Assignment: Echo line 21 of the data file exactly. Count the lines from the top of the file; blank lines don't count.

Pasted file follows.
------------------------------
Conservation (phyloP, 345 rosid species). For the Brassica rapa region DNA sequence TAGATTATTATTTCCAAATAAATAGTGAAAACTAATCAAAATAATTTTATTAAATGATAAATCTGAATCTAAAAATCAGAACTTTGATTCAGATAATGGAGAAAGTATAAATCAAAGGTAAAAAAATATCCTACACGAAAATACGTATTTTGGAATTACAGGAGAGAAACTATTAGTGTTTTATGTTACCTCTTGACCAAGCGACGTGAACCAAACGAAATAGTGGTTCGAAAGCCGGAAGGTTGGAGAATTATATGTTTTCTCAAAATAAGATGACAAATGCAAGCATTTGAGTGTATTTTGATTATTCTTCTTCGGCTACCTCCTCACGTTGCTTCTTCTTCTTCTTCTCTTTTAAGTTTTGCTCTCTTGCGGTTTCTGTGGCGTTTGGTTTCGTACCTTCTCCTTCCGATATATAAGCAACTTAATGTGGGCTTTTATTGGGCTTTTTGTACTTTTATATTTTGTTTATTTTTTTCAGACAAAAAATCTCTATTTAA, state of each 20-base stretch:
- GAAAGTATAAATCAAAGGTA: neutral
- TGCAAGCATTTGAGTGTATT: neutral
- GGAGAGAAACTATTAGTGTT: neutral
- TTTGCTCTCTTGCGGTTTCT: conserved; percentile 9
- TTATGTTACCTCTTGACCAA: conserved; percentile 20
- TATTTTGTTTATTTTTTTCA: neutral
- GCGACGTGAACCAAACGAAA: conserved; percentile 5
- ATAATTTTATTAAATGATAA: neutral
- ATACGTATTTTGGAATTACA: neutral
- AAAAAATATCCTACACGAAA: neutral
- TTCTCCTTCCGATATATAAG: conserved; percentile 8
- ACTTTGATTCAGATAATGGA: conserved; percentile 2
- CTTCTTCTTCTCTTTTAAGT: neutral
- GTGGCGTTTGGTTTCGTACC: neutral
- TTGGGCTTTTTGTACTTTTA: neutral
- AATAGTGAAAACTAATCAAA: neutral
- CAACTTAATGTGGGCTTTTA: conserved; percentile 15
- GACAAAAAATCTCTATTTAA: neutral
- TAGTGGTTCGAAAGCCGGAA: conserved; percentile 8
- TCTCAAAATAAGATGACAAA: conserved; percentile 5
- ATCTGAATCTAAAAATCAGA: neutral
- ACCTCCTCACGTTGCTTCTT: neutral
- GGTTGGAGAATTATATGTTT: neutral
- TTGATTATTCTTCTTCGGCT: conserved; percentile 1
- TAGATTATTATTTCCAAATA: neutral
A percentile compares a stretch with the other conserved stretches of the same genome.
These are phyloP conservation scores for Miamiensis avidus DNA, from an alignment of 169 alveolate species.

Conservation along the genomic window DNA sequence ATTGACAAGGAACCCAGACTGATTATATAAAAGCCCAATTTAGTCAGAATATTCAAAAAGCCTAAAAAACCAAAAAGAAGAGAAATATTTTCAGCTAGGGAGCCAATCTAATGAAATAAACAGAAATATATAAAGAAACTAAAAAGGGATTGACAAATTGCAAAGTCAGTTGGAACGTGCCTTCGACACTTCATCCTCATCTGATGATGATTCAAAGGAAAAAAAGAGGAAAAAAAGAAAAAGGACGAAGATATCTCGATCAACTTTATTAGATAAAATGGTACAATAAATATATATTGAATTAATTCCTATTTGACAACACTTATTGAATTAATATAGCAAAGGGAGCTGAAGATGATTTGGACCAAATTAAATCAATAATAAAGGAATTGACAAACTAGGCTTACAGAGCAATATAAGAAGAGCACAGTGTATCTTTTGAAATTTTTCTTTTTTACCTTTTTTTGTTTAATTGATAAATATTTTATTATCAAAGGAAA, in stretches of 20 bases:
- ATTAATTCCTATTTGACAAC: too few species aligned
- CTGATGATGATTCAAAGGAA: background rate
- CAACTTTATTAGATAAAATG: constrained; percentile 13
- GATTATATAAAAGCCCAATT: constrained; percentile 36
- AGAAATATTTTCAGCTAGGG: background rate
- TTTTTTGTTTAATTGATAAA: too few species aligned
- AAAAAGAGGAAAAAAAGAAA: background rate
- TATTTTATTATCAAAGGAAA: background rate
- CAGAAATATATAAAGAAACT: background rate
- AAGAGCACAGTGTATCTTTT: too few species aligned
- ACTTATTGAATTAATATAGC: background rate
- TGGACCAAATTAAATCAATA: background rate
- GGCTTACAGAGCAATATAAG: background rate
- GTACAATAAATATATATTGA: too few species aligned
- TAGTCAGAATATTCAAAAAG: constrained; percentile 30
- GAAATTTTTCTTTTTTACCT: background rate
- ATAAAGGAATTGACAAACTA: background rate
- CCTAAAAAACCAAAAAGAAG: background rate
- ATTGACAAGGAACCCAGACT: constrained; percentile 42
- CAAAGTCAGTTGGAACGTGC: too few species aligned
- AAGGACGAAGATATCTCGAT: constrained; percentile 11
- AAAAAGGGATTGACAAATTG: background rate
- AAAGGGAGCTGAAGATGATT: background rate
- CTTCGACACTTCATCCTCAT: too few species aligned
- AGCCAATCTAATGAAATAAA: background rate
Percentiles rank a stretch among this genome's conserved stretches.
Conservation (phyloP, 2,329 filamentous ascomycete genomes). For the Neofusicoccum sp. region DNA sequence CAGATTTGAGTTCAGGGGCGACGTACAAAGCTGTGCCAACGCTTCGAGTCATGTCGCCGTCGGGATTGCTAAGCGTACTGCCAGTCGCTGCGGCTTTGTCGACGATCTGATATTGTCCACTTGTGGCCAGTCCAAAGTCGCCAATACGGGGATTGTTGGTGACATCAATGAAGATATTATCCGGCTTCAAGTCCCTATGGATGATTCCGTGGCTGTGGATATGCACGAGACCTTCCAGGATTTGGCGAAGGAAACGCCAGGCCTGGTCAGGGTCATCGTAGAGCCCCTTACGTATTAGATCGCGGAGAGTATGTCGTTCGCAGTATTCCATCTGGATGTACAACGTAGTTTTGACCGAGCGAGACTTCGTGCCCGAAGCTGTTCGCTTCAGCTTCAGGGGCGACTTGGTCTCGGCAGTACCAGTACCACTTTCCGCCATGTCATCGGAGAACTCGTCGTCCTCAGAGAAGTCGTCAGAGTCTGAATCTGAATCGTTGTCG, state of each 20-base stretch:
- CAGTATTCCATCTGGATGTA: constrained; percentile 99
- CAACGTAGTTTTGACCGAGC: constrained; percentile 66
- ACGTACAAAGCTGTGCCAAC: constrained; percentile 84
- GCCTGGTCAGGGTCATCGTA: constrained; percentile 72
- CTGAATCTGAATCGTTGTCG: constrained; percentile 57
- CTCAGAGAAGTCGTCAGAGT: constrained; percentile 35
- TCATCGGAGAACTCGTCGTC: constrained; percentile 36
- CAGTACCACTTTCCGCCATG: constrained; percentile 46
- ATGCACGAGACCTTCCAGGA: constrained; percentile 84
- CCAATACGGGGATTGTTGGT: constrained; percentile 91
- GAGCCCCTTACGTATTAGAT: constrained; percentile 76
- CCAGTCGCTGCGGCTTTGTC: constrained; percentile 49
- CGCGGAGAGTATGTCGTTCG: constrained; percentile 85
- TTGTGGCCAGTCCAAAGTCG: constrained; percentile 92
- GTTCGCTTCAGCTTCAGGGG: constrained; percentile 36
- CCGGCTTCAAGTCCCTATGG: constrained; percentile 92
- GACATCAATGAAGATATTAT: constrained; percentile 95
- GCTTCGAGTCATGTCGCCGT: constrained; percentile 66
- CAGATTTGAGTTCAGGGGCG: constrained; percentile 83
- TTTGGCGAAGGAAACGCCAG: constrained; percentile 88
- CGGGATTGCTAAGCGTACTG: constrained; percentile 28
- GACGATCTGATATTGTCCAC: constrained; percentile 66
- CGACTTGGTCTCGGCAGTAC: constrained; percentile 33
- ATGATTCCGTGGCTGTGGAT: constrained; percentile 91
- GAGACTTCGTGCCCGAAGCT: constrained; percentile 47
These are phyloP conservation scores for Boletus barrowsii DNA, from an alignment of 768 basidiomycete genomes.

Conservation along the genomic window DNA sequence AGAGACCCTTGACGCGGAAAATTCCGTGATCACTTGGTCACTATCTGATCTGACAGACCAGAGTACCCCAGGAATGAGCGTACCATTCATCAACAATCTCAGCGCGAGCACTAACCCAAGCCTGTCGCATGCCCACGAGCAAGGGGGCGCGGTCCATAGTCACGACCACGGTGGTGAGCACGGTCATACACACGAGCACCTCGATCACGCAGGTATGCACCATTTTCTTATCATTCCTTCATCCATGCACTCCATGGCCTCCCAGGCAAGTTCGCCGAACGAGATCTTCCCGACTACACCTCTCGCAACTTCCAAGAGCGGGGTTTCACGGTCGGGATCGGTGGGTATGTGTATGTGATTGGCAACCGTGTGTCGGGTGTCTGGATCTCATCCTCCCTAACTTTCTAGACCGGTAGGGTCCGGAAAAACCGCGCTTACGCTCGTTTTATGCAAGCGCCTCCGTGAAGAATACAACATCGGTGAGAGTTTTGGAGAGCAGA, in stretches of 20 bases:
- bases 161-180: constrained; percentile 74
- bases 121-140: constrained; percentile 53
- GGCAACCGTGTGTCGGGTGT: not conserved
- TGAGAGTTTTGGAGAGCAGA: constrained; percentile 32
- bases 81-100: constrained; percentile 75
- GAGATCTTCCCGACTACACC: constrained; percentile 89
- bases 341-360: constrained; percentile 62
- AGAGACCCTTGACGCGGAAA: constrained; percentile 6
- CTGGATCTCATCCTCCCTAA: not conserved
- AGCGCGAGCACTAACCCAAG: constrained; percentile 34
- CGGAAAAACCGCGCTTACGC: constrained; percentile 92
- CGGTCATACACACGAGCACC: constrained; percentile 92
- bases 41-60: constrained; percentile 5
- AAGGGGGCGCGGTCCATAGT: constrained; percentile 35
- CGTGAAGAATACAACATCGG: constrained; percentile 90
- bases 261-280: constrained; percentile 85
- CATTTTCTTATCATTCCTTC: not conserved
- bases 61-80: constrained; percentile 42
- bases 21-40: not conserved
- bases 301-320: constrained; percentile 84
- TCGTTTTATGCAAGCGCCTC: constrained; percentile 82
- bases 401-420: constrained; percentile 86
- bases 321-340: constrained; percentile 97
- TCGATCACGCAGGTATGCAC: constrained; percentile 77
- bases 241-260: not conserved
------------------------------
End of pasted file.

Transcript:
- TCTCAAAATAAGATGACAAA: conserved; percentile 5